7 Credit Card Mistakes the Experts Never Make

Using credit cards wisely was the cornerstone of the personal finance education I received from a very young age. In fact, it’s probably one of the chief reasons I decided to carve a career from writing about credit cards and other personal finance topics.

These days I often spend hours reviewing credit card offers, and still learn new things every once in a while. And I still see card users making fundamental mistakes in the way they manage their cards.

Here are some top mistakes some people make that I wouldn’t.

1. Paying your bills late

The golden rule of credit card use is: Always pay on time. How do I avoid paying late? First, I always demand paper statements. Getting a letter in the mail makes my payment so much more urgent than an email reminder that my statement is ready. Conversely, I always pay my bills electronically though online banking. This removes any uncertainty related to the Postal Service.

But however you choose to stay on top of your charges, do it. The only reason you should ever pay late is if you absolutely, positively can’t scrape up the money. Bruising your credit score simply because you spaced out is dumb.

2. Paying less than the balance in full

After paying on time, paying balances in full is the most important habit you can develop. Paying in full and on time avoids interest and fees while entitling you to free use of your bank’s money for up to 55 days. Not paying in full means paying interest, which translates into handing over significant amounts of money for basically nothing. This is not the road to riches.

3. Paying your bills early

Use electronic payments – not paper checks and snail mail – to dictate precisely which day money is transferred from your account to your card company’s. This maximizes the interest earned on your checking balance – admittedly a fraction of a percent these days, but still something – while closely regulating your cash flow.

4. Paying late fees

Being a credit card expert doesn’t mean I’m superhuman – I still make mistakes. When I do, I always follow up with a brief phone call to my bank to ask them to waive any fees. Guess what? I’ve never been turned down. Your credit card issuer wants to keep your business, so if you ask only occasionally, you’ll probably be successful.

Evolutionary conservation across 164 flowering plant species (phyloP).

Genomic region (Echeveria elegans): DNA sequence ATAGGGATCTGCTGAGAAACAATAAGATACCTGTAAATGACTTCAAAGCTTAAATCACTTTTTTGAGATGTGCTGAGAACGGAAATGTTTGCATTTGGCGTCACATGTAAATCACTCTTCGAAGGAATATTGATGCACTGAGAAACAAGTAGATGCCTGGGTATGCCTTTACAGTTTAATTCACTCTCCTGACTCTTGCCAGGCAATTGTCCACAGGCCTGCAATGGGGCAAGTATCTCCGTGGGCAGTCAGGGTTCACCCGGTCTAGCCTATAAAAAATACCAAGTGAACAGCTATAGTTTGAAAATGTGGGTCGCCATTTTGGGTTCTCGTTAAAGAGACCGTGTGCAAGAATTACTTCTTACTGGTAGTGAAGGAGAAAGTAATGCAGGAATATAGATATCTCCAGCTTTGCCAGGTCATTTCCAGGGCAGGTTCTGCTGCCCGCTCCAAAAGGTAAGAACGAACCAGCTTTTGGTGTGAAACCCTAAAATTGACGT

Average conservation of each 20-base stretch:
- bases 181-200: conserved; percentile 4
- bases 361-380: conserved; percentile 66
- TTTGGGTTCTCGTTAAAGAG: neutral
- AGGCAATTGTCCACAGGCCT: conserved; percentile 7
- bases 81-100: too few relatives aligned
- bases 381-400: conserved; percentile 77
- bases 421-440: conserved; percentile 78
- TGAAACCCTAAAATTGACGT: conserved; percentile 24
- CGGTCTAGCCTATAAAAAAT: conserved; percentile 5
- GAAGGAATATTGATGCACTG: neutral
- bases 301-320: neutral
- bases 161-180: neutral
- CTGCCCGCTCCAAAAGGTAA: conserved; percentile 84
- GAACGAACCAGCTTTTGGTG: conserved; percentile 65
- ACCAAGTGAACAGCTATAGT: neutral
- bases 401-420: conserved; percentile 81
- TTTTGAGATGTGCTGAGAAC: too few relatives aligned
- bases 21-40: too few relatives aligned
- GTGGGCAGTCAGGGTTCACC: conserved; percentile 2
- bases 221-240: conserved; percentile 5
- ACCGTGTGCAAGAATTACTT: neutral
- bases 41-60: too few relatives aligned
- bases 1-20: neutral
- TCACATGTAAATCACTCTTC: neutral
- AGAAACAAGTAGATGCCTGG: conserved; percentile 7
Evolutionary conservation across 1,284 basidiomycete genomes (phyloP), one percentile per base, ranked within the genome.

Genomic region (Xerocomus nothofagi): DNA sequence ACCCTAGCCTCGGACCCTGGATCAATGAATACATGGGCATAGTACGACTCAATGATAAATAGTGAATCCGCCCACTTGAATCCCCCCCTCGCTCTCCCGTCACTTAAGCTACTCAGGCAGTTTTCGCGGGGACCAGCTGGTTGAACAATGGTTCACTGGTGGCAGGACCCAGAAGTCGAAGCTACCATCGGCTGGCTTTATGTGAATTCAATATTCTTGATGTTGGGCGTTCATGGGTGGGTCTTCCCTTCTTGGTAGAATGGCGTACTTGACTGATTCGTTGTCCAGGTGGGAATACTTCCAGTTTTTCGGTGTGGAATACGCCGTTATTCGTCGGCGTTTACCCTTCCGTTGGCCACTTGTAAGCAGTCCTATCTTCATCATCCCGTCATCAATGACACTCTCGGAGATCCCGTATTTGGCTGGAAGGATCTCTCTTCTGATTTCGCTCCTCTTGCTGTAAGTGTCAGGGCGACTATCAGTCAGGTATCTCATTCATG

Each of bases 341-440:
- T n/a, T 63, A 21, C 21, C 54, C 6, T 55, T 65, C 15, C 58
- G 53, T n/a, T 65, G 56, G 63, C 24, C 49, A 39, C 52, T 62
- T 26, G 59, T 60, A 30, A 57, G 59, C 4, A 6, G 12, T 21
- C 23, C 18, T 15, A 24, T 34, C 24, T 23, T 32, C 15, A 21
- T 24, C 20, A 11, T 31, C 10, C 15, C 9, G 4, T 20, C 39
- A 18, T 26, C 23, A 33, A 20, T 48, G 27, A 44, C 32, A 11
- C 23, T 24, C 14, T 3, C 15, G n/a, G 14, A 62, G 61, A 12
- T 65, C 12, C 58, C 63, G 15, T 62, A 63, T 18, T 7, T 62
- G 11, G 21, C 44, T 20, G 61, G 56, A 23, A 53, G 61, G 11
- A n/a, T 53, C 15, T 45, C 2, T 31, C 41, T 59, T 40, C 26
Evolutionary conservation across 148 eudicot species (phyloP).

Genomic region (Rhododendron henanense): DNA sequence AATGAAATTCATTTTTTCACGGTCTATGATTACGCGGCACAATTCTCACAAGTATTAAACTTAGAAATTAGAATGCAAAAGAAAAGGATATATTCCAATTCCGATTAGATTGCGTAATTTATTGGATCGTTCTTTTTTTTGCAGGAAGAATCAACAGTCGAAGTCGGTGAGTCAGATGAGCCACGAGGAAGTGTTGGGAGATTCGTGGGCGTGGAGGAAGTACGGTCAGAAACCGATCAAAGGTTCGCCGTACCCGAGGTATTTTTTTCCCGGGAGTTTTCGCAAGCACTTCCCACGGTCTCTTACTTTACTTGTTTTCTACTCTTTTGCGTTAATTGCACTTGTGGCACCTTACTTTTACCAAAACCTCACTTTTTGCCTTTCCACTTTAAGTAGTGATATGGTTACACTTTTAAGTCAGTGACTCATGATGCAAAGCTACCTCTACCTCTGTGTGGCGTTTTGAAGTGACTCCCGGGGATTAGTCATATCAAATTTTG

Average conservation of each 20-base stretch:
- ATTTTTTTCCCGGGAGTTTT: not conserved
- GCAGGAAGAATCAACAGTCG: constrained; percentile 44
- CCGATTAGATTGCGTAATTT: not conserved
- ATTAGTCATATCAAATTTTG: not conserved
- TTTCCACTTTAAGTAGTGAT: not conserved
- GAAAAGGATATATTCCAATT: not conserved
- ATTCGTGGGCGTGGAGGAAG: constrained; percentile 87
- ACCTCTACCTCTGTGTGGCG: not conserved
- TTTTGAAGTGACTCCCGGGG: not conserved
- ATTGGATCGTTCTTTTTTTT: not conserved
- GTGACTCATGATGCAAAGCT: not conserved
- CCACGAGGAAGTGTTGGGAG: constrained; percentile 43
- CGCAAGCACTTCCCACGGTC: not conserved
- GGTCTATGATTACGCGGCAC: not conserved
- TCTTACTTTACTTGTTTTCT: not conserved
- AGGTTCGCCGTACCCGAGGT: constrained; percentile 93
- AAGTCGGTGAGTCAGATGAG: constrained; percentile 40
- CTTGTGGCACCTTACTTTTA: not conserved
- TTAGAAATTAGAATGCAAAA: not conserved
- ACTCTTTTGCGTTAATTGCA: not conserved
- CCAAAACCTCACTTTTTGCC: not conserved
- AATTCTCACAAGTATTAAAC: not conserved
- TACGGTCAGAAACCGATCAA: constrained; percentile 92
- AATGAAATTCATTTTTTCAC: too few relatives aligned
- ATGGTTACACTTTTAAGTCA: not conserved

5. Paying foreign transaction fees

I don’t live a life of international travel, but I do have family overseas. When I leave the country, I hate paying foreign credit card transaction fees that are often as high as 3 percent. Fortunately, there now are many cards on the market that don’t have these fees. Capital One has never charged them, while Discover and PenFed have recently announced they’re phasing them out of all cards. Also, Chase has dropped these charges on several of their high-end products that are marketed toward travelers. For more, see Foreign Transaction Costs – and 5 Other Credit Card Pet Peeves.

6. Missing out on a big sign-up bonus

Frugal people like me may not get to rack up hundreds of thousands of miles a year through credit card spending, but we can still enjoy some generous sign-up bonuses from time to time. The key is to refrain from applying for a new card until you’re assured you’re getting the best sign-up bonus you can. Sometimes it is a matter of choosing the right Web link to apply from, while other times it’s just a matter of waiting for the best offers to emerge. For more, see The 5 Best Credit Card Sign-Up Bonuses.

7. Playing the 0-percent game

Many cards offer promotional financing offers of 0 percent on purchases and balance transfers. So what’s the harm in that? Well, for one thing, they encourage you to spend money you may not have. Furthermore, maintaining a large balance will eat up your available credit, hurting your credit score. Finally, even 0-percent balance transfer offers often come with fees of 3 to 5 percent.

Playing the 0-percent game is playing with fire. These offers are so common because the banks know that you’re likely to pay interest in the end.

For more on choosing the right credit card, check out our Credit Card Search Page.

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  • http://twitter.com/moneytrailnet MoneyTrail.net

    Great ideas to share with teens before they ever get their first credit cards!  Thanks!

  • udayy khatry

    I haven’t done any of these things with my credit cards and and my credit score is still 768, what can I do to make my credit score higher?

    One thing I don’t do is transfer balance. Credit card companies charge transaction fee of 3-4% even with 0% APR. so, that 0% apr is not really a 0%, it comes with one time fee of 3-4%.